The largest databases, AncestryDNA and 23andMe, have signed lucrative agreements with biotech companies that pay them for the de-identified data of their customers. What's so valuable is the DNA combined with the family relationships. Consumers provide the family relationships and the companies link and extrapolate the results to larger and larger family trees. Combined with the genetic markers for certain diseases, or increased susceptibility to certain diseases, these databases are very valuable for biotech research.
None of that value will ever be returned to consumers except in the form of for-profit drugs. Ancestry, in particular, has removed all information about its "research partners" from its website, making it very difficult to see how it is profiting from its third-party sales. 23andMe is more open about its "two-sided business model," but encourages consumers to donate their information to science. It's a brilliant business model that exploits consumer naiveté.
A WIRED journalist wrote that "23andMe has been sharing insights gleaned from consented customer data with GSK and at least six other pharmaceutical and biotechnology firms for the past three and a half years." Is this a consumer privacy risk?
I don't see that 23andMe did anything to which consumers didn't consent, albeit through arguably unreadable terms and conditions. The part that worries me more is the 300 phenotype data points that the company has collected on its consumers through longitudinal surveys designed, as Anne Wojcicki, CEO and Co-founder of 23andMe, put it, "to circumvent medical records and just self-report."
Everyone is focused on the DNA, but it's the combination of genetic samples, genealogical information and health records that is the most potent dataset, and 23andMe has figured out a way to extract all three from consumers.
When I greeted Rodney Gorham, age 63, in an online chat session, he replied within seconds: “My pleasure.”
“Are you moving parts of your body as you type?” I asked.
This time, his response came about five minutes later: “I position the cursor with the eye tracking and select the same with moving my ankles.” Gorham, a former sales representative from Melbourne, Australia, living with amyotrophic lateral sclerosis, or ALS, a rare form of Lou Gehrig’s disease that impairs the brain’s nerve cells and the spinal cord, limiting the ability to move. ALS essentially “locks” a person inside their own body. Gorham is conversing with me by typing with his mind only–no fingers in between his brain and his computer.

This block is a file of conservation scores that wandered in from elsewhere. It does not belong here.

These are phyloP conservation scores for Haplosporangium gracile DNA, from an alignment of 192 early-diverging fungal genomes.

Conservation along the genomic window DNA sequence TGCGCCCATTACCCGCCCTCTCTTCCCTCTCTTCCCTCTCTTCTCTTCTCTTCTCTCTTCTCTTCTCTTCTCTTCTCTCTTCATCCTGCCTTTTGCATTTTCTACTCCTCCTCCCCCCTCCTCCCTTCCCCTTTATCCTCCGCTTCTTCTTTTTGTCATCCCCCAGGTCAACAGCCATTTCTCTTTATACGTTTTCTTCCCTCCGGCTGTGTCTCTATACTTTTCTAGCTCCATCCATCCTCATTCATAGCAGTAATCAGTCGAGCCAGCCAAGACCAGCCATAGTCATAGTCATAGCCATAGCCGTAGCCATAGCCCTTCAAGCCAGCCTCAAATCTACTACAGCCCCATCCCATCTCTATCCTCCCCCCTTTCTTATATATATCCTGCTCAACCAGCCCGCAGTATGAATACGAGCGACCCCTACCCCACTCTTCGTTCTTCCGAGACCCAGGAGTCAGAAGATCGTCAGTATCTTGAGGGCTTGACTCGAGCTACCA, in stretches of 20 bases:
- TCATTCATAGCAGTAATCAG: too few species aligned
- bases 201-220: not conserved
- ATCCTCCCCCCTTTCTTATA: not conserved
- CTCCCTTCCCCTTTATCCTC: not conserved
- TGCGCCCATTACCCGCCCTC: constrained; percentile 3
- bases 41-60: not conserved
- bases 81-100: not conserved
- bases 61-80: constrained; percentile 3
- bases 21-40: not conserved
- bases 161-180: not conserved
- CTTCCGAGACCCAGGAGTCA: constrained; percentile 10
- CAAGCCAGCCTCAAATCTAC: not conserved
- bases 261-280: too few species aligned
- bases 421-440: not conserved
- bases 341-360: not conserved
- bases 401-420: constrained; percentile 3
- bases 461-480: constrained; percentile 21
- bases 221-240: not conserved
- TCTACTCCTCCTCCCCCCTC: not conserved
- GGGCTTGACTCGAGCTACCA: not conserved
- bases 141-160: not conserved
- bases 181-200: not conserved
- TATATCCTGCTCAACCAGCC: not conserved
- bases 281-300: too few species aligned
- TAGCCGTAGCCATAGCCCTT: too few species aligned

The brain-computer interface enabling this feat is called the Stentrode. It's the brainchild of Synchron, a company backed by Amazon’s Jeff Bezos and Microsoft cofounder Bill Gates. After Gorham’s neurologist recommended that he try it, he became one of the first volunteers to have an 8mm stent, laced with small electrodes, implanted into his jugular vein and guided by a surgeon into a blood vessel near the part of his brain that controls movement.
After arriving at their destination, these tiny sensors can detect neural activity. They relay these messages through a small receiver implanted under the skin to a computer, which then translates the information into words. This minimally invasive surgery takes a day and is painless, according to Gorham. Recovery time is typically short, about two days.
When a paralyzed patient thinks about trying to move their arms or legs, the motor cortex will fire patterns that are specific to the patient’s thoughts.
When a paralyzed patient such as Gorham thinks about trying to move their arms or legs, the motor cortex will fire patterns that are specific to the patient’s thoughts. This pattern is detected by the Stentrode and relayed to a computer that learns to associate this pattern with the patient’s physical movements. The computer recognizes thoughts about kicking, making a fist and other movements as signals for clicking a mouse or pushing certain letters on a keyboard. An additional eye-tracking device controls the movement of the computer cursor.